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We have to reinvent ourselves, mannerisms don’t work today


NEW LOOK: Dibakar Banerjee's 'Shanghai' which was released on Friday has Prosenjit playing Kalki Koechlin's love interest

His father, the dandy Biswajeet, was one of Bollywood's most popular matinee idols. But Prosenjit says he wasn't a typical star kid. He struggled to find a place for himself in Bengali films, became a star, drew flak for introducing Kolkata audiences to Bollywood-type song and dance sequences, and then, remarkably enough, became the face of Tollywood's indie cinema. 'Utsav', 'Chokher Bali', 'Dosar' and 'Moner Manush' - Prosenjit has done some of the most acclaimed films coming out of Kolkata in recent years with directors like Rituparno Ghosh and Buddhadeb Dasgupta. But he is also a mainstream star. His latest Bengali pot-boiler is 'Bikram Singh'. He also has a role in Dibakar Banerjee's soon-to-be-released 'Shanghai'. Bengali cinema, he says, is now ready to integrate with the Hindi film industry.

Your father Biswajeet was an established name in Bollywood. Yet his son is a self-made star. How did his career help you to grow?

My father was an established hero, in Mumbai and in Bengal. He co-starred with Asha Parekh, Mala Sinha and Mumtaz;acted alongside Uttam Kumar in Chowringhee. But I wasn't a typical star kid. I did act in Chotto Jigyasa as his four-year-old son but I wasn't launched the way Sanjay Dutt was in Rocky for example. I didn't get that opportunity, so I crafted my own career, starting when I was 16-17.
It was a struggle, even painful at times. But now I realise it gave me a solid grounding and helped me grow. I worked at Star Theatre for Rs 500 a month. My first movie was with Uttam Kumar in Dui Prithibi;my debut film as a hero was Duti Pata which was a big, big hit in 1983, when I was still a teen. But for three-four years no one cast me. I had moved away from the trademark 'Bangaliyana' of Uttam-Soumitra, I had integrated Bollywood elements of song-dance-action in my films. This was criticised by many then but it proved to be the way to go. Amar Sangi (1987) established this by crossing 75 weeks in the theatres. There was no looking back after that.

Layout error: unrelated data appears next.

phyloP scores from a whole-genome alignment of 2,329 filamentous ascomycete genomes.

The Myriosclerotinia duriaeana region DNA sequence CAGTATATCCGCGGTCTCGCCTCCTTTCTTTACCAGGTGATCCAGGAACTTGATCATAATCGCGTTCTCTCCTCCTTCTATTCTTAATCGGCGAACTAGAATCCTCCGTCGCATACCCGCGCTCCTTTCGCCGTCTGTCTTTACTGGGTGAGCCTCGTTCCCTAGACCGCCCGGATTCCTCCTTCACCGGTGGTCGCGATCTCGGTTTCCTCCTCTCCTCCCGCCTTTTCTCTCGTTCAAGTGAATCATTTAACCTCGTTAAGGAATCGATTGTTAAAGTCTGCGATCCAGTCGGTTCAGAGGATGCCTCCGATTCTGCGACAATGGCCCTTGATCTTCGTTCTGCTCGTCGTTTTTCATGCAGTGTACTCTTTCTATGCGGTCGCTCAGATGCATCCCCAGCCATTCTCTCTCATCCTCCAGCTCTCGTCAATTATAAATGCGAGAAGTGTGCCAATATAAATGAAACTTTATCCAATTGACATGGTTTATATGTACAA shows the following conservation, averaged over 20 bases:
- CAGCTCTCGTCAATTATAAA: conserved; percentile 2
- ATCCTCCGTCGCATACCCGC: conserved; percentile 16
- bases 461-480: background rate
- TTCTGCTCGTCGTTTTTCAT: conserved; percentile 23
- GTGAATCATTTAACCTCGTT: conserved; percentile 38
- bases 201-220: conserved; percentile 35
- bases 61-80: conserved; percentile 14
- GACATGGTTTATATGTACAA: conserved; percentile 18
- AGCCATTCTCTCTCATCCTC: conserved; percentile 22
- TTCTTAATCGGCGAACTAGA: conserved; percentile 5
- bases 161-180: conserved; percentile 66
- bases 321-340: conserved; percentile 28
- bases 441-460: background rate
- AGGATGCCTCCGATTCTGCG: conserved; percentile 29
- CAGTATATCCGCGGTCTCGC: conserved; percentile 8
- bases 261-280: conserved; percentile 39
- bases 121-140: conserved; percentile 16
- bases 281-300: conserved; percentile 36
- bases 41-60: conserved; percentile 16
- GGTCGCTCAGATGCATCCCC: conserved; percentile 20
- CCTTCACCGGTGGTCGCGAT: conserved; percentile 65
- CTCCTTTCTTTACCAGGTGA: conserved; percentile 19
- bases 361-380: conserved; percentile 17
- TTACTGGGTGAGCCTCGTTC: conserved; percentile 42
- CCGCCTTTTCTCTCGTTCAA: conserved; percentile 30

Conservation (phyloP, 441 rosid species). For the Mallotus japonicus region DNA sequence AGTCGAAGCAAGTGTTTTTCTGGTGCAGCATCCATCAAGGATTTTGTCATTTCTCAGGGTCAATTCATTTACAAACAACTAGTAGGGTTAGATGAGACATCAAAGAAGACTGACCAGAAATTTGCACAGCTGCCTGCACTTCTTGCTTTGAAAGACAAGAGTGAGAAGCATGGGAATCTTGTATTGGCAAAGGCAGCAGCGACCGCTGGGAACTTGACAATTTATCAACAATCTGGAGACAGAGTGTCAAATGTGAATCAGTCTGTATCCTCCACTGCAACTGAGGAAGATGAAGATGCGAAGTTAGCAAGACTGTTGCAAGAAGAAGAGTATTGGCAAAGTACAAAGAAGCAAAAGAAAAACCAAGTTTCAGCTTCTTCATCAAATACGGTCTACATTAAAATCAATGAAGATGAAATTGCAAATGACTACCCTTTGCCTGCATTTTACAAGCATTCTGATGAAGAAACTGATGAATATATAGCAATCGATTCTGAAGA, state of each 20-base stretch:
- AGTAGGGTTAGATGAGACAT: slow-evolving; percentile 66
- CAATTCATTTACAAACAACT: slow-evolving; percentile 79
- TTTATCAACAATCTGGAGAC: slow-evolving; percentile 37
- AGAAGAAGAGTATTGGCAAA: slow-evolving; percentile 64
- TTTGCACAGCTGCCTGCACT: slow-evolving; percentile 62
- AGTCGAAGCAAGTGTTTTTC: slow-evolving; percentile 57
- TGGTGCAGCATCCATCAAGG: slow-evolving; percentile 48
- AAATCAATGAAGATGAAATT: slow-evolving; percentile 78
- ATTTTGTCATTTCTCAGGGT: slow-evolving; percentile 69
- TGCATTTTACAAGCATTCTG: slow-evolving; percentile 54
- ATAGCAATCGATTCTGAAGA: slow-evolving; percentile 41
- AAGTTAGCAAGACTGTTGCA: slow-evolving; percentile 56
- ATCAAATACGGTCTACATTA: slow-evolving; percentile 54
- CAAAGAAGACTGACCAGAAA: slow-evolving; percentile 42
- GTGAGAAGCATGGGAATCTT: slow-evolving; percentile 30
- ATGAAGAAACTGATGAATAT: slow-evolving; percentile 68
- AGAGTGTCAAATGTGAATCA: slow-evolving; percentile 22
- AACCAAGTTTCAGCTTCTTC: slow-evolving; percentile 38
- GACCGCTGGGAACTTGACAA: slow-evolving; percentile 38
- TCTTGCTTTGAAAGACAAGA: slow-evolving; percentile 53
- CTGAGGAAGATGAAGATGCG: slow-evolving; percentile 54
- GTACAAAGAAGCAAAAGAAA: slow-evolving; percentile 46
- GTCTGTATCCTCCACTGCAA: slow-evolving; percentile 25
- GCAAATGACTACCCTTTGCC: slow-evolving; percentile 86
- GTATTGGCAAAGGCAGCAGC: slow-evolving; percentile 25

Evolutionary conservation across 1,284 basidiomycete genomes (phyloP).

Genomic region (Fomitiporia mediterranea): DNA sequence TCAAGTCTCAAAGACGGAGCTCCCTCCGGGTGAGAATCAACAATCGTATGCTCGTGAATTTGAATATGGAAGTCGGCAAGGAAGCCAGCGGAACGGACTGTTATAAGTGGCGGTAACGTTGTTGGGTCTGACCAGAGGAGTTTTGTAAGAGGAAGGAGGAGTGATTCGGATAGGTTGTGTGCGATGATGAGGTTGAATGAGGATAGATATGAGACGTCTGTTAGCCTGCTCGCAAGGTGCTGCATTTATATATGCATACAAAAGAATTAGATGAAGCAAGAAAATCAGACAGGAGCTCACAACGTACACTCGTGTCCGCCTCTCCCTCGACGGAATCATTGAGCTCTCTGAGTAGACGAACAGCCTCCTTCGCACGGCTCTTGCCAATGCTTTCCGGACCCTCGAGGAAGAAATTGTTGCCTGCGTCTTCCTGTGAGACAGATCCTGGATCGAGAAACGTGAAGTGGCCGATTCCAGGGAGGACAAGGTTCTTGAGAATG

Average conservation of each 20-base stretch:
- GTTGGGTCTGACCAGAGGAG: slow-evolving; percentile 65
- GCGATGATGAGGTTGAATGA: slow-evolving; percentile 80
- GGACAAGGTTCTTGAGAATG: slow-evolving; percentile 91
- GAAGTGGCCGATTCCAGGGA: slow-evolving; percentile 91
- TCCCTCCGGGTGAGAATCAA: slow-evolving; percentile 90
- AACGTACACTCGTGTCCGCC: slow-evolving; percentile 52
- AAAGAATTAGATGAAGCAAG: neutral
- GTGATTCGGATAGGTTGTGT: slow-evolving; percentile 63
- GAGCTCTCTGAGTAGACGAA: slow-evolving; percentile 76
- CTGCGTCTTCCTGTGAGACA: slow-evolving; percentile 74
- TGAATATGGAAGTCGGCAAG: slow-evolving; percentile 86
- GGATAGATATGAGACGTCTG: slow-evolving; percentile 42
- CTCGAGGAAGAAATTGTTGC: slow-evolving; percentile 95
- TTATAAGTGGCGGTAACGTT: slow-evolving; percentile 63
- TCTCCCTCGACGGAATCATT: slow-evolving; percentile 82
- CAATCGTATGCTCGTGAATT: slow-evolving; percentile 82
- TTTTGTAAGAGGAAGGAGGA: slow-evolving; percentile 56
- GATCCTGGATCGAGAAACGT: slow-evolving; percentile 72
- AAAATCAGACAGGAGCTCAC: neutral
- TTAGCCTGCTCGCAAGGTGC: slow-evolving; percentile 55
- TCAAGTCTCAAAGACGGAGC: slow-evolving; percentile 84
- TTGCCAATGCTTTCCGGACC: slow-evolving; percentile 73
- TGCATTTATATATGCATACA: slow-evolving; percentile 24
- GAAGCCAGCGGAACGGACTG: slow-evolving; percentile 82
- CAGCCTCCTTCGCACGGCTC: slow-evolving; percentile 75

What was your focus when you started out - to be Tollywood's Hero No 1 or the most respected name in Bengali cinema?

I wanted to be a hero, then I wanted to be an actor. But always I wanted to be respected as a good human being. That's why I wanted to do Autograph. Srijit Mukherjee's script, which had Nayak for its take-off point, portrayed the good human being behind a highly successful star. I've always maintained that Bengali cinema should regain its position in national and international cinema. I've gone through phases where I did 16 or 18 films a year, then only three a year, and then finally I bounced back to an 18-film regimen. Today people say that I represent Bengali cinema. To me Soumitra Chatterjee is still the face, the 'banyan tree', of Bengali cinema but even he has said that because of my multiple interests in the field of filmmaking, I am the new number one.

Your character in Autograph says: Arun Chatterjee is the industry. When did Prosenjit Chatterjee become the industry?

I don't think you can really mark a turning point. It has been one continuous journey. Today stars have management experts steering their careers, deciding their endorsements, and so on. When I started out fewer films were made, Tapas Pal would feature in six, I, in six. That was it! I always tried to add value to my presence in Tollywood, study trends and figure out the shape cinema would take in 25 years. While doing the blockbuster, Shashurbari Zindabad, I went to Prasad Laboratories, learnt all about colour correction, and came back to apply it in my films.